Two large caravan batteries and 150 meters of cable are among the things you might find if you get into a vehicle Cork man Jonathan Pearson is driving this summer. That’s because as tour/concert director with Crash Ensemble, Pearson is responsible for the logistics of getting the dozen members and their instruments where they need to go.
This summer, their ambitious show Crashlands takes place in rural outdoor locations, hence the batteries and cables.
“You have to be the first and the last to go to bed,” Pearson says of his role as tour manager. “You have to be the problem solver, the dying aunt, the person they laugh with, the person who says ‘you have to be in the lobby at 11,’ but you also have to be the person who says ‘you looking a little stressed, let’s do something fun.
I learned all the backline stuff, how to sell a show, who to get for the posters and all the basics of those underage gigs
Pearson always wanted to be involved in music, so he taught piano and organized concerts for minors in Cork from the age of 16. concerts,” recalls Pearson.
His first major tour as tour manager with Crash Ensemble was in the United States. It’s no small feat to bring a large group of musicians there. In addition to personnel management, transport logistics, accommodation and flight booking, visas are a priority for any musician who works there. It’s a huge expense.
“You have to go through quite a hullabaloo in that you have to hire a lawyer there which might cost around €1500 and then each visa around €1000 as well. So if you’re 10 in the group then a manager , a sound engineer and a lighting engineer, it can be exceptionally expensive.
Pearson has accumulated experience on the road, driving or managing touring groups across the country or continent since 2007.
If the tour goes monotonously, it’s a sign of a good tour
Organizing a good tour starts with the “progress” sheet, which can be sent to a venue a few months in advance and asks logistical questions regarding set-up, parking, accommodation, food, facilities, wifi, etc.
“The pitfall is almost always financial at the advancement stage. If the tour goes monotonously, that’s a sign of a good tour.
If a group is going to Europe without a booking agent (who will usually take care of logistics and reservations for 10% of the fee), then there are itinerary decisions to be made in order to spend less on fuel, which , according to Pearson, is the biggest cost of any visit.
“It’s very important to get the first gig near a major ferry port if you’re bringing a van. So if you’re in Ireland, do a gig in the north of France first. Or if you’re leaving from the UK, do a gig in Belgium or Holland as it’s two or three hours from Calais. Otherwise, the gasoline will sap everyone’s money and the trip will sap everyone’s morale.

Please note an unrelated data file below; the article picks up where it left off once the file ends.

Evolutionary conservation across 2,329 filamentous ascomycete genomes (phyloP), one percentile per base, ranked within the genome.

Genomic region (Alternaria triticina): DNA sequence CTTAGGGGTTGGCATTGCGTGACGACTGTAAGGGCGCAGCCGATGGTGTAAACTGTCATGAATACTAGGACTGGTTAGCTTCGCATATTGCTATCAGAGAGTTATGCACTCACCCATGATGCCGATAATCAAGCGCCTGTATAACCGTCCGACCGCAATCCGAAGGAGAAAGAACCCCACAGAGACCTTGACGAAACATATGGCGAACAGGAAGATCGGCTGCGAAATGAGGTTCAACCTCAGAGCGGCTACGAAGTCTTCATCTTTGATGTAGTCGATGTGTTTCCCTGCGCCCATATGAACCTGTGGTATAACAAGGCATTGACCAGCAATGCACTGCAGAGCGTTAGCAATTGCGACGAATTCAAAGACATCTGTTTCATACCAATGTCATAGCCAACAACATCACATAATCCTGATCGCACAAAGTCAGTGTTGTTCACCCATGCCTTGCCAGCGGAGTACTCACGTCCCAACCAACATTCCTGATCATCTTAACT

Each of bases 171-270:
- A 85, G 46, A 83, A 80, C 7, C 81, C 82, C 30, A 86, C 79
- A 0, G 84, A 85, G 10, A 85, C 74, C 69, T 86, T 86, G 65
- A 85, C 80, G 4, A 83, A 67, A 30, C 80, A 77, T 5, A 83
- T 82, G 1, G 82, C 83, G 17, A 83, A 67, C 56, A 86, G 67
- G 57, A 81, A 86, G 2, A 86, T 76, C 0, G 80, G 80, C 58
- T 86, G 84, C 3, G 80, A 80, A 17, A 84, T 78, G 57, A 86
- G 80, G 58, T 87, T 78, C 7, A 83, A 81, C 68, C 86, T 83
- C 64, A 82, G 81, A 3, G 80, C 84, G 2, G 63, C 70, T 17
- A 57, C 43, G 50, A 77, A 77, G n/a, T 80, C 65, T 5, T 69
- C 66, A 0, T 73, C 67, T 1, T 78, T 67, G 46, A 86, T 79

So the old adage that groups are treated better on the continent still holds true.
Pearson also runs This is How We Fly, a contemporary music group that has two members in Ireland, one member in Sweden and one member in the United States, which brings its own logistical challenges for gigs.
“So it’s basically a €1,500 bounty even before a note is played or a gas tank is filled,” says Pearson.
It also operates as a booking agent, so flights from Stockholm and Detroit to bring the group to the same location are factored into the costs. Fees for European tour dates often far exceed what you’ll get from Irish tours. Pearson says This Is How We Fly recently played nine Irish dates and two French dates, and the French dates fetched a higher price than the nine Irish dates combined. So the old adage that groups are treated better on the continent still holds true. Pearson thinks that’s largely because promoters often get funding for their venues and people are happier paying more for concert tickets in mainland Europe.
The tour is where all this money is made
Because touring is where the money is now made in music, it’s more important than ever to have the touring machine well oiled. The markup on goods on the road is also a valuable source of revenue, with a 35-65% markup possible.
“You put out records now just so people know you’re active, so you can tour. The tour is where all that money is made.
It’s a tough life but Pearson relishes the role. “I absolutely love music and I love the people I meet through it. I see a lot more of the world than I would in an office job. There’s a lack of security but you get it back smoothly . “
Crash Ensemble will perform Crashlands at the Kilkenny Arts Festival (August 16) and Sounds from a Safe Harbor Festival, Cork (September 16). This Is How We Fly will launch their album at the same Cork Festival on September 15.